Australian police on Thursday arrested the host of a luncheon gathering thatfrom suspected mushroom poisoning and a local preacher fighting for life.
Victoria state police executed a search warrant at Erin Patterson’s home at Leongatha where her former husband’s parents, Gail and Don Patterson, both aged 70, Gail Patterson’s sister Heather Wilkinson, 66, and her husband Ian Wilkinson, 68, gathered on July 29 for lunch.
All four guests were hospitalized the next day and only Ian Wilkinson, a local pastor, survived. He spent nearly two months gravely ill in hospital before being released on September 23.
Homicide detectives would interview Erin Patterson after the search of her home was completed, Victoria Police Detective Inspector Dean Thomas said.
“Today’s arrest is just the next step in what has been a complex and thorough investigation by Homicide Squad detectives and one that is not yet over,” Thomas told reporters.
The probe had been subject to “incredibly intense” media and public interest in Australia and internationally, he said.
“I think it is particularly important that we keep in mind that at the heart of this three people have lost their lives,” Thomas said.
In smaller communities, “a tragedy such as this can reverberate for years to come,” he added.
Police said they arrested Patterson in the morning and began a search of her home with the help of “technology detector dogs,” which can sniff out electronic devices such as USB keys.
Detectives had previously interviewed the 49-year-old about the fatal lunch but no charges have been laid.
She has publicly denied any wrongdoing.
“I am now devastated to think that these mushrooms may have contributed to the illness suffered by my loved ones,” she said in a statement provided to Australian media at the time. “I really want to repeat that I had absolutely no reason to hurt these people whom I loved.”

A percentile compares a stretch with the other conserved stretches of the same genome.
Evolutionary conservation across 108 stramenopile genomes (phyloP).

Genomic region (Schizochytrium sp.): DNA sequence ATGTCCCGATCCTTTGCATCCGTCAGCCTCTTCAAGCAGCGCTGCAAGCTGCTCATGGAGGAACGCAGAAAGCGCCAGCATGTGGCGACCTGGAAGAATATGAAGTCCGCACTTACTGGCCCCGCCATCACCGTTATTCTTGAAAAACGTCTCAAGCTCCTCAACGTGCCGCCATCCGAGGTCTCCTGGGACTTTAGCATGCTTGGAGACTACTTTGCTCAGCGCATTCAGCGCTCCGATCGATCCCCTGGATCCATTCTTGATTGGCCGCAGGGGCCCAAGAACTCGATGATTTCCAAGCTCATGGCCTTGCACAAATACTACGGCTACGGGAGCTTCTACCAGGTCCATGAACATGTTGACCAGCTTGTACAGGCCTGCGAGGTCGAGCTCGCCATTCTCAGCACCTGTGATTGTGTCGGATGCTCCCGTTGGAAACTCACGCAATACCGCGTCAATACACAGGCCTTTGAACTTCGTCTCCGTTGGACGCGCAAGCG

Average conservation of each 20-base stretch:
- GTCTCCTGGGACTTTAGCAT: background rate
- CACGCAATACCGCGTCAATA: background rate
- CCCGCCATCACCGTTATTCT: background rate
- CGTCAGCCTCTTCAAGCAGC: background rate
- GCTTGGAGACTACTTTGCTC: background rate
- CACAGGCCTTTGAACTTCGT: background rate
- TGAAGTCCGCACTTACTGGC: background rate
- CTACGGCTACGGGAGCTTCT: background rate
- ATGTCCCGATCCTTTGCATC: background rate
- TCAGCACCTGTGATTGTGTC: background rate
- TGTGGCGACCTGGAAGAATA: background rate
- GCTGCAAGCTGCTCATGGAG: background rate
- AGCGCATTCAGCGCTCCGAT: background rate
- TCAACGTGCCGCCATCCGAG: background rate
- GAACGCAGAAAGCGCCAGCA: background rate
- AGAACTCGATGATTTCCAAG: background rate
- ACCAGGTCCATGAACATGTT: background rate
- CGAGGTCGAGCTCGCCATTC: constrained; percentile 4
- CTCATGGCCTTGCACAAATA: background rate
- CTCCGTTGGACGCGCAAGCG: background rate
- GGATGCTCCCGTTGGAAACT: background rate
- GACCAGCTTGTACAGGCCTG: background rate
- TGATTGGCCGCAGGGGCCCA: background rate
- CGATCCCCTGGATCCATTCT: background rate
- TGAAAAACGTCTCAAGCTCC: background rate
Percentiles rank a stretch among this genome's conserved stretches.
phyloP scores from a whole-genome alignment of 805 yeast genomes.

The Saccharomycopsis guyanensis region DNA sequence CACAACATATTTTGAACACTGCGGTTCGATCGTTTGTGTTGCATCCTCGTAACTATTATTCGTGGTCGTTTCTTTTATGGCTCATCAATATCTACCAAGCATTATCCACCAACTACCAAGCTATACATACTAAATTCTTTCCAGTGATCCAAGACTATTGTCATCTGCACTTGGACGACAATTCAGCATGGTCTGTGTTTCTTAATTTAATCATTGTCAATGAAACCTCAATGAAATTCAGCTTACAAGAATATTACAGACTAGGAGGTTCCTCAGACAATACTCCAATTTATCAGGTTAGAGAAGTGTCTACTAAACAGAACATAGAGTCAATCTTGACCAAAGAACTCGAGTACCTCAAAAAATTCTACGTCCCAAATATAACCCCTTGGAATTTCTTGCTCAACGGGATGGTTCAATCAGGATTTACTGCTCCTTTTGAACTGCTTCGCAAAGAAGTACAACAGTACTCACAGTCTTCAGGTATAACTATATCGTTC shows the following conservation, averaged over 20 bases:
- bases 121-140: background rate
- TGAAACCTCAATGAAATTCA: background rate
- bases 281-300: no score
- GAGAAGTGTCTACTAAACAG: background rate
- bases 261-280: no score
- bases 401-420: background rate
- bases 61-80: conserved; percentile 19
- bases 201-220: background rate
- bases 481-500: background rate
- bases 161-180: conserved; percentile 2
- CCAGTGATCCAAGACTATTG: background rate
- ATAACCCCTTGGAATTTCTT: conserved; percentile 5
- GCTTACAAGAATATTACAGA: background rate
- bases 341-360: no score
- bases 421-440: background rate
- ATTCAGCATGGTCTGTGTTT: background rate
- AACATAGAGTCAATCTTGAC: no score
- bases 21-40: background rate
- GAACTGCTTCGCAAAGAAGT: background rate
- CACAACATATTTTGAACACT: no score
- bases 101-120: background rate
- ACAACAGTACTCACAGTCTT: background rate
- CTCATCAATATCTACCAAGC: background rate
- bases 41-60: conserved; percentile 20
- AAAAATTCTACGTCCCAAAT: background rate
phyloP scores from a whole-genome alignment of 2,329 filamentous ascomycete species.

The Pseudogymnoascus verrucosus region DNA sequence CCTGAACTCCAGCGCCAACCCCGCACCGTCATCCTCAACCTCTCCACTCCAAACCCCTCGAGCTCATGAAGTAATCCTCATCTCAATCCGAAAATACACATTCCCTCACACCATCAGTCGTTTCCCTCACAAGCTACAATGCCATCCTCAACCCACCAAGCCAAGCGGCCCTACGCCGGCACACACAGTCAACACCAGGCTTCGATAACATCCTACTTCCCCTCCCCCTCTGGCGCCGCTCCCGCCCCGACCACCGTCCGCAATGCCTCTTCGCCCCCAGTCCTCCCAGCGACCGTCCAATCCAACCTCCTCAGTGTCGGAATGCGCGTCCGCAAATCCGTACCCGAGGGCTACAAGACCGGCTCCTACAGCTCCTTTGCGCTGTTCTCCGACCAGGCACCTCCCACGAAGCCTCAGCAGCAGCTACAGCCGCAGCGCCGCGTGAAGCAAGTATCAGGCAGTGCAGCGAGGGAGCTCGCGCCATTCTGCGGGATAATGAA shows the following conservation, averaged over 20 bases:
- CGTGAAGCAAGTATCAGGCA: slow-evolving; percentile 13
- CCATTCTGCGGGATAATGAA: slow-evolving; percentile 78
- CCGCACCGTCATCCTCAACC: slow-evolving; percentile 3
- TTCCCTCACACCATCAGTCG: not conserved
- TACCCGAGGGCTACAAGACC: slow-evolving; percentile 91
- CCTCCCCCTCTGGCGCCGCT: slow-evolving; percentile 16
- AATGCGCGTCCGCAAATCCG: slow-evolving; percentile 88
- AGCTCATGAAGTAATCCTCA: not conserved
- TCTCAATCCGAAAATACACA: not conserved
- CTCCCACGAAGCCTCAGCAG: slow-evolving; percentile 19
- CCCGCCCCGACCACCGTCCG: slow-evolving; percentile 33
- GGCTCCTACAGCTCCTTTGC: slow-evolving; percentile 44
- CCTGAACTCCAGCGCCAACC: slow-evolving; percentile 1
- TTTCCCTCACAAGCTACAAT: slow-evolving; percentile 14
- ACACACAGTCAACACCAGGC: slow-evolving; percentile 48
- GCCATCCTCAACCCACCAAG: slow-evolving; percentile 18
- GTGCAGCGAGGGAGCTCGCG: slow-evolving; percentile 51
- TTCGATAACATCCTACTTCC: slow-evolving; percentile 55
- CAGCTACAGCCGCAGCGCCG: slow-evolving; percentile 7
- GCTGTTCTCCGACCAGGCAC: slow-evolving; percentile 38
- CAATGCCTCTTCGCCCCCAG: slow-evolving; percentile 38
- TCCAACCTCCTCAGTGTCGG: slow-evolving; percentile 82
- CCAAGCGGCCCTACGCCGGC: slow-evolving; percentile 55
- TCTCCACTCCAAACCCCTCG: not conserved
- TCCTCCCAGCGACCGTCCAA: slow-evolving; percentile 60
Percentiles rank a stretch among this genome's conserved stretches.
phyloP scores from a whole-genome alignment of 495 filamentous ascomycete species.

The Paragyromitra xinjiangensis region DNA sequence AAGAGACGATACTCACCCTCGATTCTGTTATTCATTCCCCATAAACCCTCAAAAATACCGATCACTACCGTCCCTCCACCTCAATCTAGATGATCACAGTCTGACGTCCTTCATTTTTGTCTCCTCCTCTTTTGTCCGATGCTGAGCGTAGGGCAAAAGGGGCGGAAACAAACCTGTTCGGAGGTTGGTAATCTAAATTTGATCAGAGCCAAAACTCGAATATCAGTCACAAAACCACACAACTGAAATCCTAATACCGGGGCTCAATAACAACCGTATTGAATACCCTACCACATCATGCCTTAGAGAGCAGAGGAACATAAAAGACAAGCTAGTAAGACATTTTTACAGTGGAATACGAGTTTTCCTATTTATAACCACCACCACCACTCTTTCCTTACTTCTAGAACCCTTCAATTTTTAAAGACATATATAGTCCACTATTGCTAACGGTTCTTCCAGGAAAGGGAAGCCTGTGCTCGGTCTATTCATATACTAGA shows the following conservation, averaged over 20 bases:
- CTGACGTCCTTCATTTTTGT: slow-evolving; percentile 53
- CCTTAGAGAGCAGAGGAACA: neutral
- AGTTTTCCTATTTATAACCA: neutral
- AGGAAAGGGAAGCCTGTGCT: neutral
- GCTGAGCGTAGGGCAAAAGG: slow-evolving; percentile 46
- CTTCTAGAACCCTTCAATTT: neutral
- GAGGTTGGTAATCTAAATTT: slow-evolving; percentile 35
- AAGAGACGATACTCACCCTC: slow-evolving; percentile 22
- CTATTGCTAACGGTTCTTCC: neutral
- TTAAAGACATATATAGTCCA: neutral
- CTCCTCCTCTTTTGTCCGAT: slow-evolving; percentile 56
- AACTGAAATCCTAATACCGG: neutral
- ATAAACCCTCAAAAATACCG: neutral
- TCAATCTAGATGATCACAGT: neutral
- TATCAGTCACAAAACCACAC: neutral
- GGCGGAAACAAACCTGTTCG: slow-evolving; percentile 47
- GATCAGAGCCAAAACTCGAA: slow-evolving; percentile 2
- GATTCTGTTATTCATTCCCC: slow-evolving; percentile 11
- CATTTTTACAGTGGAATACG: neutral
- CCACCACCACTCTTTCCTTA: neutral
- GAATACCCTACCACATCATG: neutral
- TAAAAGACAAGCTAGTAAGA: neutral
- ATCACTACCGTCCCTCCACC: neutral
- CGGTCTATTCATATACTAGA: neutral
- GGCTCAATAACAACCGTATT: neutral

A memorial service for Don and Gail Patterson was held at the end of August. Reverend Fran Grimes told the congregation that the community was trying to “shield and protect the family from heartless speculation and gossip.”
Death cap mushrooms
Police say the symptoms the four diners had suffered were consistent with poisoning by wild.
Death cap mushrooms sprout freely throughout wet, warm parts of Australia and are easily mistaken for edible varieties.
They reportedly taste sweeter than other types of mushrooms but possess potent toxins that slowly poison the liver and kidneys.
Death caps are responsible for 90% of lethal mushroom poisoning globally, the BBC reported. In 2020, a spate of poisonings in Victoria killed one person and hospitalized seven others.
Australian Broadcasting Corp. reported that Erin Patterson had written in a statement that she had cooked a Beef Wellington steak dish for the lunch using mushrooms bought from a major supermarket chain and dried mushrooms from an Asian grocery store.
She wrote that she had also eaten the meal and later suffered stomach pains and diarrhea.
Her children, who were not present at the lunch, ate some of the leftover Beef Wellington the next day, the BBC reported. However the mushrooms had been scraped off the dish as they do not like them, she said.
Police had previously searched her home on Aug. 5, the day the third diner died.
AFP contributed to this report.